One of the most important components of being a financial advisor is very similar to being a coach. I use “coach” from time to time, but I have grown to prefer “guide.” Coaches don’t get on the field, but guides are with you on the journey.

Therefore, as your financial guide, I want to share some insights with you. My hope is that these bits of information will reorient your frame of reference and bolster your resilience. Let’s take a look at some visuals, shall we?

Investor Fuel for Bear Markets

This first chart comes from JP Morgan’s Guide to Markets, and it shows us the calendar year returns of the S&P 500 vs. the intra-year declines. Many people have grown to feel that sloshy markets are an aberration. Look at how many calendar years end with positive returns, despite having some intra-year volatility.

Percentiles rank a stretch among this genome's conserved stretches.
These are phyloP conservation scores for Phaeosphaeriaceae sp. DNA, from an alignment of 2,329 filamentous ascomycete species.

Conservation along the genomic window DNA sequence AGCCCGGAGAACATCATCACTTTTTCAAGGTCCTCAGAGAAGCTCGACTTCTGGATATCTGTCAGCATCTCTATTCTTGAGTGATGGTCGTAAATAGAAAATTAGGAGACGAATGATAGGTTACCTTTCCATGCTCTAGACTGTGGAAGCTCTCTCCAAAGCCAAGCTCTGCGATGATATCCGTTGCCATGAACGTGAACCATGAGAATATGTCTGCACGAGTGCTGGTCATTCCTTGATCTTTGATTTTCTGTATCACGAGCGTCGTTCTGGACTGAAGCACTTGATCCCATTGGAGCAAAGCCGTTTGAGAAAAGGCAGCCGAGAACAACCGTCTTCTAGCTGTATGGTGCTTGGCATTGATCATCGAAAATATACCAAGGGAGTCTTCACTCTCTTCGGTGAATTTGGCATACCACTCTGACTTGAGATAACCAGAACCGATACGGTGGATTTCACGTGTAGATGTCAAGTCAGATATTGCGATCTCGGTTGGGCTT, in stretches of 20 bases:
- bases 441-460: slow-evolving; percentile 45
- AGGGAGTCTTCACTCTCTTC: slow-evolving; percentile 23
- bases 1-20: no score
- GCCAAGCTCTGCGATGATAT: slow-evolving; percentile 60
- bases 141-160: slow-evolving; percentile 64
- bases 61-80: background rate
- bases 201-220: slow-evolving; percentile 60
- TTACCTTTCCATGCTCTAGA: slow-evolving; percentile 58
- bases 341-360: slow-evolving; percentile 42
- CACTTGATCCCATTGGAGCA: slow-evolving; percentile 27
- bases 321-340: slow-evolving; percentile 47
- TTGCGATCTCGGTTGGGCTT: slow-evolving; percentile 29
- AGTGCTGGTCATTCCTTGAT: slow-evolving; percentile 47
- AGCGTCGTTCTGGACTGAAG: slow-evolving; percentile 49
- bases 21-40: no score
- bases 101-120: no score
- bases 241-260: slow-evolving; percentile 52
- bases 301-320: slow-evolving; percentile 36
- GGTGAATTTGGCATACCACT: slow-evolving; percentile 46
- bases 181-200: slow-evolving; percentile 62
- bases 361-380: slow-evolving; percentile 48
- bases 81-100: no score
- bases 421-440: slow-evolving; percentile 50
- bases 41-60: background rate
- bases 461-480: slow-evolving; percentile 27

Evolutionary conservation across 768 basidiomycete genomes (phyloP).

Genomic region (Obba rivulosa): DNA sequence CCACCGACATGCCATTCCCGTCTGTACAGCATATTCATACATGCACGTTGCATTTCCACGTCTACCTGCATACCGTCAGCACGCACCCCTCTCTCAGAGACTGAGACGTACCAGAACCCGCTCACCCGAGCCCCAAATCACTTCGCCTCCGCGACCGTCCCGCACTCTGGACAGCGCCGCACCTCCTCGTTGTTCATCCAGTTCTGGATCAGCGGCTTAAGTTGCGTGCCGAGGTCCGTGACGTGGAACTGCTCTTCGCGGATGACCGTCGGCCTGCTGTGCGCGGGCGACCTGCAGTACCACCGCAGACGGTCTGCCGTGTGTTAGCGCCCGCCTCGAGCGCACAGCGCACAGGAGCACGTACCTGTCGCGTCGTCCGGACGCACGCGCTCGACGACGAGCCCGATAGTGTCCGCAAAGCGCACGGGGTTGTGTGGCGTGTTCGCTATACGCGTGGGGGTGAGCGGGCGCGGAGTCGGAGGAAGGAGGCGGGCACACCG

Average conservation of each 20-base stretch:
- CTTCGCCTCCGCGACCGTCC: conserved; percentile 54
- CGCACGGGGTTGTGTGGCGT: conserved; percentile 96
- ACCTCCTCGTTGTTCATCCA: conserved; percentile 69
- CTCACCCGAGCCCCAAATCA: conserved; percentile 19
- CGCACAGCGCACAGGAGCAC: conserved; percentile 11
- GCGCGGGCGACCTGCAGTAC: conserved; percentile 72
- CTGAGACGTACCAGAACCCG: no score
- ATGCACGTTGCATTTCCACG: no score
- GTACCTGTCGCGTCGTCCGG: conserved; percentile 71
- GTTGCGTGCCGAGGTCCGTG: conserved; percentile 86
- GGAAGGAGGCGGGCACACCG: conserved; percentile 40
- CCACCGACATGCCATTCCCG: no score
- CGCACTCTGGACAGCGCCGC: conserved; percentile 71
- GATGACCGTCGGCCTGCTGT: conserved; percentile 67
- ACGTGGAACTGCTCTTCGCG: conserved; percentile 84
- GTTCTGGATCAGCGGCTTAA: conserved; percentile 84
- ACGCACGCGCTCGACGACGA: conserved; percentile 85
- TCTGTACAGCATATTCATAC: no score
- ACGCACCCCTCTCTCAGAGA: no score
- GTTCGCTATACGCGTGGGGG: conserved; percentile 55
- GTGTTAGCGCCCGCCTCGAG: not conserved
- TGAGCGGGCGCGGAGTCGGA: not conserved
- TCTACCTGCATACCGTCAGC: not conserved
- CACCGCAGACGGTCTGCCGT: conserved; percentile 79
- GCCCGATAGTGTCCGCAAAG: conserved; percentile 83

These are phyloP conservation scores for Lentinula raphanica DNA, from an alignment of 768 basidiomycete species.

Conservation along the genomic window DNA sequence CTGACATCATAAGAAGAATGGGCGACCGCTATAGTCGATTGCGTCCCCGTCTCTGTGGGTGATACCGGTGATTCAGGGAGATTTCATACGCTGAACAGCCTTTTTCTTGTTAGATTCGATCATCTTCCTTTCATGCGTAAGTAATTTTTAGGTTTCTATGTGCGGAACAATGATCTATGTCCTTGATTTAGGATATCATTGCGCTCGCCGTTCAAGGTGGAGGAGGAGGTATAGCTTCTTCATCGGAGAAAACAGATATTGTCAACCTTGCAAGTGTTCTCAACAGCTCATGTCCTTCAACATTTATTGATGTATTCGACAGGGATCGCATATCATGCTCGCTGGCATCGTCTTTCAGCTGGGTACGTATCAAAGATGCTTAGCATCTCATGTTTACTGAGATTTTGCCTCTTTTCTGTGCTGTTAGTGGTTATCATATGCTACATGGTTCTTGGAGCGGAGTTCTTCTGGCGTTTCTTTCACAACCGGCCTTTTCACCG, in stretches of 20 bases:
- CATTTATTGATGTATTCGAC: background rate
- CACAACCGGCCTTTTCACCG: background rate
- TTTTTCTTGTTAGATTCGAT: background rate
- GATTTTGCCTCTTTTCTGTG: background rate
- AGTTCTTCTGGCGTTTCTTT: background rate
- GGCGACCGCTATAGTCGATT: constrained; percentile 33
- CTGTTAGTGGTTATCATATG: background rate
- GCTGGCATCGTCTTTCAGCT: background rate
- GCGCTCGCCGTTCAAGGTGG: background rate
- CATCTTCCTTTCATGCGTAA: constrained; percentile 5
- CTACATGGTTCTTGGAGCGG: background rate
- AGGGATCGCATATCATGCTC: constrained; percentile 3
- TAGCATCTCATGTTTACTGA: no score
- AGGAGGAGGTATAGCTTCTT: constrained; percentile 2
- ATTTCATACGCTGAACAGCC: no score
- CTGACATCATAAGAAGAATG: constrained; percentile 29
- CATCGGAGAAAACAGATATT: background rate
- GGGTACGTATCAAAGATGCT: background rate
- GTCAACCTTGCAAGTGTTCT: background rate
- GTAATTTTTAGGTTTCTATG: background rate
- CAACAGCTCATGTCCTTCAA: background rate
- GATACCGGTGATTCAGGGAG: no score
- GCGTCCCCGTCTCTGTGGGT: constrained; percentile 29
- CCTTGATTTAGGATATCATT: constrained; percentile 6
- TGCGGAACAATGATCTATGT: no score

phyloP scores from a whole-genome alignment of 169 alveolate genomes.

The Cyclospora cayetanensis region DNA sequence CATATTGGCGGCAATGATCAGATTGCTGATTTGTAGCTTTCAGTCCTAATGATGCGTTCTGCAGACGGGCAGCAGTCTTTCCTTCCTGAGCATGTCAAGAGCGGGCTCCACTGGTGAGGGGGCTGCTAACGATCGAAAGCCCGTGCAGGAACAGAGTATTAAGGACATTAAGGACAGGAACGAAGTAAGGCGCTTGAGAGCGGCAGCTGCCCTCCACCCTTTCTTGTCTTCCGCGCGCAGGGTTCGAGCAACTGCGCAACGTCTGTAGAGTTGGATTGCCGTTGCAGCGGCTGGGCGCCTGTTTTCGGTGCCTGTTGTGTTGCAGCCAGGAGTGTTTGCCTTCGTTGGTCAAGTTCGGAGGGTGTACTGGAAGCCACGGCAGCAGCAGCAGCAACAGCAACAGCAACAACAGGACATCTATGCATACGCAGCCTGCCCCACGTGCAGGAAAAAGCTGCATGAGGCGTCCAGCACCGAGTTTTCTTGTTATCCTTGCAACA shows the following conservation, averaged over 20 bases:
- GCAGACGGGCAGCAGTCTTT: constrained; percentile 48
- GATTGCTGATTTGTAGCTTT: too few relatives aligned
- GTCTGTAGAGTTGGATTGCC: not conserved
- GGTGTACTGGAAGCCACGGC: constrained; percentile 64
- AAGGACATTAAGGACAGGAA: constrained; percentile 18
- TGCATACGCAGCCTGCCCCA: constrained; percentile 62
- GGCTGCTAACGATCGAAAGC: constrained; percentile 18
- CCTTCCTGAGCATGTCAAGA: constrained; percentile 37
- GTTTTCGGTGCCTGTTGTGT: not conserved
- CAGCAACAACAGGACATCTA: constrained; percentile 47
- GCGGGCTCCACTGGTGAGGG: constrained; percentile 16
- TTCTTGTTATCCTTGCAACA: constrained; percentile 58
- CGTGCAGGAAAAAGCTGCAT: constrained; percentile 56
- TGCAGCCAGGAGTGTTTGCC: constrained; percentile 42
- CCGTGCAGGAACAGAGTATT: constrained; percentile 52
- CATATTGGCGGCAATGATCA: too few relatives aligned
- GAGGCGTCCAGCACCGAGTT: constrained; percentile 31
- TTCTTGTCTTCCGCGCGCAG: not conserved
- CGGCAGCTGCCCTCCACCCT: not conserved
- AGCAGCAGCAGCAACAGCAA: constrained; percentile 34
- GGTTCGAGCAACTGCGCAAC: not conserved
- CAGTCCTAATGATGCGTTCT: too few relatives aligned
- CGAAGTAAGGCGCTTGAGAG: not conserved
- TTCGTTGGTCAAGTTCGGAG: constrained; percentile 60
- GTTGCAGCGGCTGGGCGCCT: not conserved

In my opinion, the next chart cannot be underweighted in your mental investing notebook. This graphic shows the rolling returns for various periods of time. Very few investors have a short time horizon, even ones that believe they do.

What many of us investors do have is recency bias, which is when we give greater importance to recent events versus historical ones. When every news station is talking about inflation and the potential for economic recession, it can be very easy to succumb to recency bias and our emotions. Fight this urge. Fight it with all you’ve got.